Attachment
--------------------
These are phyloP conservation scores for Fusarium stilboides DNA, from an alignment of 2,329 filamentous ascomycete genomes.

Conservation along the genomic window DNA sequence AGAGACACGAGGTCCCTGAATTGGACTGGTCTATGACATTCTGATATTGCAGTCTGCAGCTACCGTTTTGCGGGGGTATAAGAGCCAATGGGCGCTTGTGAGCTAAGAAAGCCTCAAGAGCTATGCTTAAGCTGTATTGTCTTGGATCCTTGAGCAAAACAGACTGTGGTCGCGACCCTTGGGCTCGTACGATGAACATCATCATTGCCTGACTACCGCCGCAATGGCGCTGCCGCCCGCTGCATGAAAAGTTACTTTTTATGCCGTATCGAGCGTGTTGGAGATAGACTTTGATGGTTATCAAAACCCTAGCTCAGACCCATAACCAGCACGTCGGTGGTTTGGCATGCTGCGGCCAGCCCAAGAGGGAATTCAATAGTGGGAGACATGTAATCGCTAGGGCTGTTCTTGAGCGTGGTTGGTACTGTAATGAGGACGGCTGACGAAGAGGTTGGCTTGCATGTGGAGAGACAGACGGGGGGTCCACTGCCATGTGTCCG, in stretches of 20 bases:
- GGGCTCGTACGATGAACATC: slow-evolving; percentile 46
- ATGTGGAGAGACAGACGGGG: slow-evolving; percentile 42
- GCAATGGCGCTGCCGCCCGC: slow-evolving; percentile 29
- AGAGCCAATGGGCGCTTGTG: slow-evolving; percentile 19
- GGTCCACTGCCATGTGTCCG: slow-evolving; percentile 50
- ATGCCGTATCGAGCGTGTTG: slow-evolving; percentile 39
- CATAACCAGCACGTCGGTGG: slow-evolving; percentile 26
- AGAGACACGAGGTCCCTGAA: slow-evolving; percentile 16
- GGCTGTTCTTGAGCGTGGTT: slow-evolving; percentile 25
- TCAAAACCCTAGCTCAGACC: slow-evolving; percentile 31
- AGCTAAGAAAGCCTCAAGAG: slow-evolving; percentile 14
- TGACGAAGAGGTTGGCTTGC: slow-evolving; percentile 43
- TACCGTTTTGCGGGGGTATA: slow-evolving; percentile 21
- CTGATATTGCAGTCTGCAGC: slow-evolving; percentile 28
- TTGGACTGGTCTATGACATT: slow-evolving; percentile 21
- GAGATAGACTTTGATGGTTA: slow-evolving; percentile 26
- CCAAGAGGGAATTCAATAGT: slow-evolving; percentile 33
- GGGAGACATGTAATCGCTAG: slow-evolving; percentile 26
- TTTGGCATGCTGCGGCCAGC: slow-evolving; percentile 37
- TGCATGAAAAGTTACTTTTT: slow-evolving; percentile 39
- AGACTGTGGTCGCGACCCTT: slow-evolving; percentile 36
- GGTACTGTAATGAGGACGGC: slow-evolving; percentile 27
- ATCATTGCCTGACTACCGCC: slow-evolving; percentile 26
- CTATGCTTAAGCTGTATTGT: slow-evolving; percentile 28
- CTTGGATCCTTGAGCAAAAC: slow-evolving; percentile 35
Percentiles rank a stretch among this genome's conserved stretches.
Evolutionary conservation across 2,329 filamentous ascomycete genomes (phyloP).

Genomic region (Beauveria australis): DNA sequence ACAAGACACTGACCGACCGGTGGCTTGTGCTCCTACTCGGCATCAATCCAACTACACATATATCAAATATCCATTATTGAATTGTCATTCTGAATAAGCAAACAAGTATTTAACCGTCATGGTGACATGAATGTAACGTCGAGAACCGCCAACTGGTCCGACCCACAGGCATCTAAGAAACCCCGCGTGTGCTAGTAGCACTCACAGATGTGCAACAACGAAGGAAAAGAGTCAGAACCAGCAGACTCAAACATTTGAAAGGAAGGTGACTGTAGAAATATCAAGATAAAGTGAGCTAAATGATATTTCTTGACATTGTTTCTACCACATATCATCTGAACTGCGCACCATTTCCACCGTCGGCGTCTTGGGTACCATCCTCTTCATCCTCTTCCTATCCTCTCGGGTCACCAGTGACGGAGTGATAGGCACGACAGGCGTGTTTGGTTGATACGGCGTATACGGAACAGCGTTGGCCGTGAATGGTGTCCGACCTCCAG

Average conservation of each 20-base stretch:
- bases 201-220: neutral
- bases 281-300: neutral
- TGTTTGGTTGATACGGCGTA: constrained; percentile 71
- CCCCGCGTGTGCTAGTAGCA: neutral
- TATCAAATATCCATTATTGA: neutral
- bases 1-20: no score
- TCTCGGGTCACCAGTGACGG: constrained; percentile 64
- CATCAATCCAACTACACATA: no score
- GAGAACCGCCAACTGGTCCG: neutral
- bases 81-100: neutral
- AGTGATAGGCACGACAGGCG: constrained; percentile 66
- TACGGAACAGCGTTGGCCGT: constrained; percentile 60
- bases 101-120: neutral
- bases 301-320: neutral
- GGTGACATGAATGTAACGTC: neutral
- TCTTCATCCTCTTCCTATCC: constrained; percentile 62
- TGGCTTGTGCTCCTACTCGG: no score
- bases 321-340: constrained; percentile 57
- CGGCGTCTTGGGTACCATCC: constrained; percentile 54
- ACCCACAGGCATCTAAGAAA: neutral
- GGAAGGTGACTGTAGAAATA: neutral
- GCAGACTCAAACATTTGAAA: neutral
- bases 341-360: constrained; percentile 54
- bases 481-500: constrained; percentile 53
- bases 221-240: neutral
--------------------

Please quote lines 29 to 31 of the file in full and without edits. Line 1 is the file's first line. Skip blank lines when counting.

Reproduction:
Evolutionary conservation across 2,329 filamentous ascomycete genomes (phyloP).

Genomic region (Beauveria australis): DNA sequence ACAAGACACTGACCGACCGGTGGCTTGTGCTCCTACTCGGCATCAATCCAACTACACATATATCAAATATCCATTATTGAATTGTCATTCTGAATAAGCAAACAAGTATTTAACCGTCATGGTGACATGAATGTAACGTCGAGAACCGCCAACTGGTCCGACCCACAGGCATCTAAGAAACCCCGCGTGTGCTAGTAGCACTCACAGATGTGCAACAACGAAGGAAAAGAGTCAGAACCAGCAGACTCAAACATTTGAAAGGAAGGTGACTGTAGAAATATCAAGATAAAGTGAGCTAAATGATATTTCTTGACATTGTTTCTACCACATATCATCTGAACTGCGCACCATTTCCACCGTCGGCGTCTTGGGTACCATCCTCTTCATCCTCTTCCTATCCTCTCGGGTCACCAGTGACGGAGTGATAGGCACGACAGGCGTGTTTGGTTGATACGGCGTATACGGAACAGCGTTGGCCGTGAATGGTGTCCGACCTCCAG

Average conservation of each 20-base stretch: